Marijuana has been a bit of a celebrity in the press over the past few years. With swarming legalisation debates, medical controversy and its constant association with us millennials, it’s hard to avoid the subject. Now, think how hard it will be to avoid now a forward-thinking Frenchman that has managed to combine the properties of honey-making and the medical benefits of marijuana creating: Cannahoney.

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Introducing ‘Cannahoney’


Have you ever longed for someone to combine your two favorite things? It’s been done before. Think Ed Sheeran and Nandos. How about strawberries and chocolate?

So, why not weed and…honey?!

Going by the nickname Nicholas Trainerbee [not a coincidence], this artisan, locksmith and long-term beekeeper has managed to train his colony to produce honey from anything but flowers, such as fruit and in this case, marijuana! He explains how his training technique sees the bees collect the resin from the plant and then use it in the hive as if it was normal nectar.

This is the result of 20 years hard work stemmed by a lifelong passion of nature [especially insects] and a long history of cannabis self-medication to combat his own hyperactivity. The pot-advocate realized that by combining the properties of both the plant and honey, he could produce something fantastic: “For some time I have known about the health benefits of bee products such as honey, propolis, pollen, wax and royal jelly and also about the benefits of cannabis”.

According to Nicholas, “everything that passes through the body of a bee is improved” considering that the stinger’s enzymes turn nectar into honey.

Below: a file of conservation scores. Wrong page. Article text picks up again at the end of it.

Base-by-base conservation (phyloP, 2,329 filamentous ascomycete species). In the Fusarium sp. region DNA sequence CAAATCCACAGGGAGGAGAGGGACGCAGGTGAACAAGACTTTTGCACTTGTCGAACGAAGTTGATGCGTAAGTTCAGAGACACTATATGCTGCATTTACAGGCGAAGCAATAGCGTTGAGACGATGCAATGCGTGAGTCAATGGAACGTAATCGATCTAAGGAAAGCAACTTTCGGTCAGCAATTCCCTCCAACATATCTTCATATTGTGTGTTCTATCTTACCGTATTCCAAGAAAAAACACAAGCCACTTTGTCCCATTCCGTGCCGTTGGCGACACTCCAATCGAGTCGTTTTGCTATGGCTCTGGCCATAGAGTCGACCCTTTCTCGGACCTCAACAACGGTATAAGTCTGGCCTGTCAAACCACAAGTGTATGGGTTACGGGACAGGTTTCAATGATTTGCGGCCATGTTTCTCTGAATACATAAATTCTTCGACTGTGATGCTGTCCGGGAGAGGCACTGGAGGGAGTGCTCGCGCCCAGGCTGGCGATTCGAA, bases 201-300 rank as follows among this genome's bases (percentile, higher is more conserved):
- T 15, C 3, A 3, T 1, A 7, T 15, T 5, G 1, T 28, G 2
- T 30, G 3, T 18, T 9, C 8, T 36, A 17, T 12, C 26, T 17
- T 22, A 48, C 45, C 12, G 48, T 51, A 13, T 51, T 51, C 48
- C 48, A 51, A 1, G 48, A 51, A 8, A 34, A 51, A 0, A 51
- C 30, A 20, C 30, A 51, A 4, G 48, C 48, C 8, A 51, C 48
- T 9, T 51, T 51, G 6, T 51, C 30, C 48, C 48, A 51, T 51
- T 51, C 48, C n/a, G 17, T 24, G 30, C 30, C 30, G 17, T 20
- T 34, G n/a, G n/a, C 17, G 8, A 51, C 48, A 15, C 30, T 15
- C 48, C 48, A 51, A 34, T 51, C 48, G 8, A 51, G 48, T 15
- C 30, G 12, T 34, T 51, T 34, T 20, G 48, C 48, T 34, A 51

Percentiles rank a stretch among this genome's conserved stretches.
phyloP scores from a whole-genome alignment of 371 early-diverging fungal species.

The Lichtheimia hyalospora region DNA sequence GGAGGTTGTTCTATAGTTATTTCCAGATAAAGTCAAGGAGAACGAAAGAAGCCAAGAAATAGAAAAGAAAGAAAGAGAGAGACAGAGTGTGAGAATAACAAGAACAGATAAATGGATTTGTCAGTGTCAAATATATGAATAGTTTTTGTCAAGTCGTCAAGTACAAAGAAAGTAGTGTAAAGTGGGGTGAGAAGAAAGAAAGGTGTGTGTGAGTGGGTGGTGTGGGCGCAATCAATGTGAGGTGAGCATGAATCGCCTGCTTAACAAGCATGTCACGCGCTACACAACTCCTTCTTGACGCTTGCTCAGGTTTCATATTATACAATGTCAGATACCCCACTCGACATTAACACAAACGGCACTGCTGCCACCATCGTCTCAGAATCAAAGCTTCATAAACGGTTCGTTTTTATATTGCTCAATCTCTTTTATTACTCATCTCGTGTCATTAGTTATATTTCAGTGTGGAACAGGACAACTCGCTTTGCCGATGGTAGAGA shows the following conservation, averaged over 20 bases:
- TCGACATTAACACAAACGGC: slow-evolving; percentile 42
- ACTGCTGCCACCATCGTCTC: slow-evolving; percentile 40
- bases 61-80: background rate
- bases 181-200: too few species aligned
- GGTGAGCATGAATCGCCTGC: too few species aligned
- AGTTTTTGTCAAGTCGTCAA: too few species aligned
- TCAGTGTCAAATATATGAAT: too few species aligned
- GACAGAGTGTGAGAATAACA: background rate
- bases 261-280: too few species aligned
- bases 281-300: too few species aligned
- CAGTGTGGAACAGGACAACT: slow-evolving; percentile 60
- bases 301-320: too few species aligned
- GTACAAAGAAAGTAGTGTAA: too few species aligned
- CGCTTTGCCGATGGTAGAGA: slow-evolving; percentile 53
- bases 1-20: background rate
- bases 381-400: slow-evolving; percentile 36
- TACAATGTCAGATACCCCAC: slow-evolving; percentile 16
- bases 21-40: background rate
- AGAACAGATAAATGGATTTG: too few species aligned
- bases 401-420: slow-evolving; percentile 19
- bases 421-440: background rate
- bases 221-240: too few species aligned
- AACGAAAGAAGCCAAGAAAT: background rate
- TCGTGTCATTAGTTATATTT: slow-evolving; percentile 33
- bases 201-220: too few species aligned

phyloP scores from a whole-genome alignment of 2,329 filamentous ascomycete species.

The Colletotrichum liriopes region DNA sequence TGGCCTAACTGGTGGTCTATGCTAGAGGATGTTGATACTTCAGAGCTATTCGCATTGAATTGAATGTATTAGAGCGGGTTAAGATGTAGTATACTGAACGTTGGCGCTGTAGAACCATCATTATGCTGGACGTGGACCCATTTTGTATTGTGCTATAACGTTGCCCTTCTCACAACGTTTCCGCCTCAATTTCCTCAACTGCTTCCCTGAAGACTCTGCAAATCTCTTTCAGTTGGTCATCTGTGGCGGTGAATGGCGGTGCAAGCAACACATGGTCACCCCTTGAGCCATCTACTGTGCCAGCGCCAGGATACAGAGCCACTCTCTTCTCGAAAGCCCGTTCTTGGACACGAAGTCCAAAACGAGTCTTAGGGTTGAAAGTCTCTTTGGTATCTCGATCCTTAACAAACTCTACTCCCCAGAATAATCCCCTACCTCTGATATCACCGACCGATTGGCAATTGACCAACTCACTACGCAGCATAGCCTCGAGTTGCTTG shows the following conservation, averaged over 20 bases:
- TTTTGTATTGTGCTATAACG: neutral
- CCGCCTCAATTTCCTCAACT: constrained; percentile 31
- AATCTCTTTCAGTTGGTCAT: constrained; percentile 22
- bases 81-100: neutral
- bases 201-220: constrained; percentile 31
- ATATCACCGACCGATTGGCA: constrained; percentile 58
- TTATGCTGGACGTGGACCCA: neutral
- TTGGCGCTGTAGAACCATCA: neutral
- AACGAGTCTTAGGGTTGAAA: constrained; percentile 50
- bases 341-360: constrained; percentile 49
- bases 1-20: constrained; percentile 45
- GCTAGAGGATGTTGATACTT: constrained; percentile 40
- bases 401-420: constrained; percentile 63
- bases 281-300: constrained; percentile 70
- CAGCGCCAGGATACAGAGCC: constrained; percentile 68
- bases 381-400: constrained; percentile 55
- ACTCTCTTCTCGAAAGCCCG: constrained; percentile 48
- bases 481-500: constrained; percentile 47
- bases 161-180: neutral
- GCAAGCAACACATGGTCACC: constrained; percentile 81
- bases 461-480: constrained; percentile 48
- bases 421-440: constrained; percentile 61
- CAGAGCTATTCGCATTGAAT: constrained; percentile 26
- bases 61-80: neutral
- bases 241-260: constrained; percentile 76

I know what you’re thinking. The answer is no. We’re not going to have clouds of trippy bees swarming our towns. The “bees have no endocannabinoid system meaning that the resin is just another form of food for them.”

In other words, the bees don’t get a…buzz [nailed it].


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With the primary focus being to produce a healthy alternative to honey with the added benefits of marijuana, Nicholas Trainerbee has achieved something many would assume to be impossible. The ‘Cannahoney’ is meant to be eaten, not smoked, and boasts a ‘quite floral aroma and colour’.

As of yet, the THC levels have not been tested but the honey does have psychoactive effects on humans. When asked, Darryl Cox, information officer from the Bumblebee Conservation Trust, said: “Bees could collect cannabis pollen, which would potentially be intoxicating.

That’s right, you can get high on honey.


Pro tip: Try and think of an excuse for stock-piling your Mothers’ cupboards with honey.


If you have tried Cannahoney or would like to express your thoughts directly, you can follow Nicholas Trainerbee on Facebook or comment below.

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